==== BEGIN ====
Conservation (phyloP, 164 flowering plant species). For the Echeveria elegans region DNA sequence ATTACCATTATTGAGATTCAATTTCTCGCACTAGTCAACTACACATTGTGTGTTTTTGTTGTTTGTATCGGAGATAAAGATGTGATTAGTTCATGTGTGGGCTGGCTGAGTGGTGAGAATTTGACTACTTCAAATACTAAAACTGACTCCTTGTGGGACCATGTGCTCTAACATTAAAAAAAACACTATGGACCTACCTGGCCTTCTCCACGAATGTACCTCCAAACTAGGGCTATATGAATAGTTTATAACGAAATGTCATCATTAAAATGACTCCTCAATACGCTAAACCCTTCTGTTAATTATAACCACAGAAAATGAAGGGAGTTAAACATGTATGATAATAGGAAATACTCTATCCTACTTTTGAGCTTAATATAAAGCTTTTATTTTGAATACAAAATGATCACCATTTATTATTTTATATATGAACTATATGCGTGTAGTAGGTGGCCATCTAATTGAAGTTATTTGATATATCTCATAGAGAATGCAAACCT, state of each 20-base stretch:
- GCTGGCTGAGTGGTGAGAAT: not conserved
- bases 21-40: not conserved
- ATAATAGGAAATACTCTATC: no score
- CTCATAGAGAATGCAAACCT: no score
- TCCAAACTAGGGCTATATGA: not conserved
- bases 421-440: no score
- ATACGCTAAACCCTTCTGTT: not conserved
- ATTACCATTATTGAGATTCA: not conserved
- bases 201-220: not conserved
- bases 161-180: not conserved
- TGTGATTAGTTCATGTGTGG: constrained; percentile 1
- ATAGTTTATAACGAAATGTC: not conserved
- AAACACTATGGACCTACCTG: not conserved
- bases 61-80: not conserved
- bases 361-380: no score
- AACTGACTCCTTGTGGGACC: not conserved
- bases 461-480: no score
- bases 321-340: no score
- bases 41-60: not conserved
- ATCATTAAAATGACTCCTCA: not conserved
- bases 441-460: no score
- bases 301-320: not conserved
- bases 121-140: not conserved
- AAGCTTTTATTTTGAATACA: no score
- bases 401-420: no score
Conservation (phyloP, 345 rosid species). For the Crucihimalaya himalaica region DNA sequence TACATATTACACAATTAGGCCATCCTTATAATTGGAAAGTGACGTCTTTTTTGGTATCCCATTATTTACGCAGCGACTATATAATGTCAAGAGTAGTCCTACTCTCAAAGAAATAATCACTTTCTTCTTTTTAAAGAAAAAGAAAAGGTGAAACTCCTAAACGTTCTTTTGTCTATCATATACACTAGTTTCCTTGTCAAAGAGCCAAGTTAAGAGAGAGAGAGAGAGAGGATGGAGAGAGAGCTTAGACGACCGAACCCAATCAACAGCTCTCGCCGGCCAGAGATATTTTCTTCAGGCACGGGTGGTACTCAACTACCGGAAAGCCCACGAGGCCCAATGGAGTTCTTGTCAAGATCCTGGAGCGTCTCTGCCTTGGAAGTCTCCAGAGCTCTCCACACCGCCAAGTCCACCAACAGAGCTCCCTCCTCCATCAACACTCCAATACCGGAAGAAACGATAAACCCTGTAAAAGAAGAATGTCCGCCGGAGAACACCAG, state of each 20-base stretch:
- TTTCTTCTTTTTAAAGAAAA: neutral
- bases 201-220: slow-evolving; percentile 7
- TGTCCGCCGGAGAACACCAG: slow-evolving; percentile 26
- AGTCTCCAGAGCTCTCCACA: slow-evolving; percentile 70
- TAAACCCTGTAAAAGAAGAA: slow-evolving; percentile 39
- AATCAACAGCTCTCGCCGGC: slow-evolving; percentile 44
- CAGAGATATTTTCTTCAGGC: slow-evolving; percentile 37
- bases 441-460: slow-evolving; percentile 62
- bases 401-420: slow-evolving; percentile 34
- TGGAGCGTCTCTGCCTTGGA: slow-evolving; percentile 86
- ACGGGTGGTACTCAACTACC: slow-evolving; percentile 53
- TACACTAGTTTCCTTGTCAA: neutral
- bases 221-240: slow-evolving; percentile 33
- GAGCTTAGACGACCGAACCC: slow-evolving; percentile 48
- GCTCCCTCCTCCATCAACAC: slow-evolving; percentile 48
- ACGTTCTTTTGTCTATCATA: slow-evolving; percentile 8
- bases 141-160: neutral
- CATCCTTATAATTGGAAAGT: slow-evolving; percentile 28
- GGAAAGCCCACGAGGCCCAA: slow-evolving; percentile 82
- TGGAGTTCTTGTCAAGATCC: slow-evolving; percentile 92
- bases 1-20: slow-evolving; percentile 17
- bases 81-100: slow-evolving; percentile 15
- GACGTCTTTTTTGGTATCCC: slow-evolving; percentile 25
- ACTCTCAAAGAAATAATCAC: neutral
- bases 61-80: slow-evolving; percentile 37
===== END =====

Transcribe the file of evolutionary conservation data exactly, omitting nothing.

Conservation (phyloP, 164 flowering plant species). For the Echeveria elegans region DNA sequence ATTACCATTATTGAGATTCAATTTCTCGCACTAGTCAACTACACATTGTGTGTTTTTGTTGTTTGTATCGGAGATAAAGATGTGATTAGTTCATGTGTGGGCTGGCTGAGTGGTGAGAATTTGACTACTTCAAATACTAAAACTGACTCCTTGTGGGACCATGTGCTCTAACATTAAAAAAAACACTATGGACCTACCTGGCCTTCTCCACGAATGTACCTCCAAACTAGGGCTATATGAATAGTTTATAACGAAATGTCATCATTAAAATGACTCCTCAATACGCTAAACCCTTCTGTTAATTATAACCACAGAAAATGAAGGGAGTTAAACATGTATGATAATAGGAAATACTCTATCCTACTTTTGAGCTTAATATAAAGCTTTTATTTTGAATACAAAATGATCACCATTTATTATTTTATATATGAACTATATGCGTGTAGTAGGTGGCCATCTAATTGAAGTTATTTGATATATCTCATAGAGAATGCAAACCT, state of each 20-base stretch:
- GCTGGCTGAGTGGTGAGAAT: not conserved
- bases 21-40: not conserved
- ATAATAGGAAATACTCTATC: no score
- CTCATAGAGAATGCAAACCT: no score
- TCCAAACTAGGGCTATATGA: not conserved
- bases 421-440: no score
- ATACGCTAAACCCTTCTGTT: not conserved
- ATTACCATTATTGAGATTCA: not conserved
- bases 201-220: not conserved
- bases 161-180: not conserved
- TGTGATTAGTTCATGTGTGG: constrained; percentile 1
- ATAGTTTATAACGAAATGTC: not conserved
- AAACACTATGGACCTACCTG: not conserved
- bases 61-80: not conserved
- bases 361-380: no score
- AACTGACTCCTTGTGGGACC: not conserved
- bases 461-480: no score
- bases 321-340: no score
- bases 41-60: not conserved
- ATCATTAAAATGACTCCTCA: not conserved
- bases 441-460: no score
- bases 301-320: not conserved
- bases 121-140: not conserved
- AAGCTTTTATTTTGAATACA: no score
- bases 401-420: no score
Conservation (phyloP, 345 rosid species). For the Crucihimalaya himalaica region DNA sequence TACATATTACACAATTAGGCCATCCTTATAATTGGAAAGTGACGTCTTTTTTGGTATCCCATTATTTACGCAGCGACTATATAATGTCAAGAGTAGTCCTACTCTCAAAGAAATAATCACTTTCTTCTTTTTAAAGAAAAAGAAAAGGTGAAACTCCTAAACGTTCTTTTGTCTATCATATACACTAGTTTCCTTGTCAAAGAGCCAAGTTAAGAGAGAGAGAGAGAGAGGATGGAGAGAGAGCTTAGACGACCGAACCCAATCAACAGCTCTCGCCGGCCAGAGATATTTTCTTCAGGCACGGGTGGTACTCAACTACCGGAAAGCCCACGAGGCCCAATGGAGTTCTTGTCAAGATCCTGGAGCGTCTCTGCCTTGGAAGTCTCCAGAGCTCTCCACACCGCCAAGTCCACCAACAGAGCTCCCTCCTCCATCAACACTCCAATACCGGAAGAAACGATAAACCCTGTAAAAGAAGAATGTCCGCCGGAGAACACCAG, state of each 20-base stretch:
- TTTCTTCTTTTTAAAGAAAA: neutral
- bases 201-220: slow-evolving; percentile 7
- TGTCCGCCGGAGAACACCAG: slow-evolving; percentile 26
- AGTCTCCAGAGCTCTCCACA: slow-evolving; percentile 70
- TAAACCCTGTAAAAGAAGAA: slow-evolving; percentile 39
- AATCAACAGCTCTCGCCGGC: slow-evolving; percentile 44
- CAGAGATATTTTCTTCAGGC: slow-evolving; percentile 37
- bases 441-460: slow-evolving; percentile 62
- bases 401-420: slow-evolving; percentile 34
- TGGAGCGTCTCTGCCTTGGA: slow-evolving; percentile 86
- ACGGGTGGTACTCAACTACC: slow-evolving; percentile 53
- TACACTAGTTTCCTTGTCAA: neutral
- bases 221-240: slow-evolving; percentile 33
- GAGCTTAGACGACCGAACCC: slow-evolving; percentile 48
- GCTCCCTCCTCCATCAACAC: slow-evolving; percentile 48
- ACGTTCTTTTGTCTATCATA: slow-evolving; percentile 8
- bases 141-160: neutral
- CATCCTTATAATTGGAAAGT: slow-evolving; percentile 28
- GGAAAGCCCACGAGGCCCAA: slow-evolving; percentile 82
- TGGAGTTCTTGTCAAGATCC: slow-evolving; percentile 92
- bases 1-20: slow-evolving; percentile 17
- bases 81-100: slow-evolving; percentile 15
- GACGTCTTTTTTGGTATCCC: slow-evolving; percentile 25
- ACTCTCAAAGAAATAATCAC: neutral
- bases 61-80: slow-evolving; percentile 37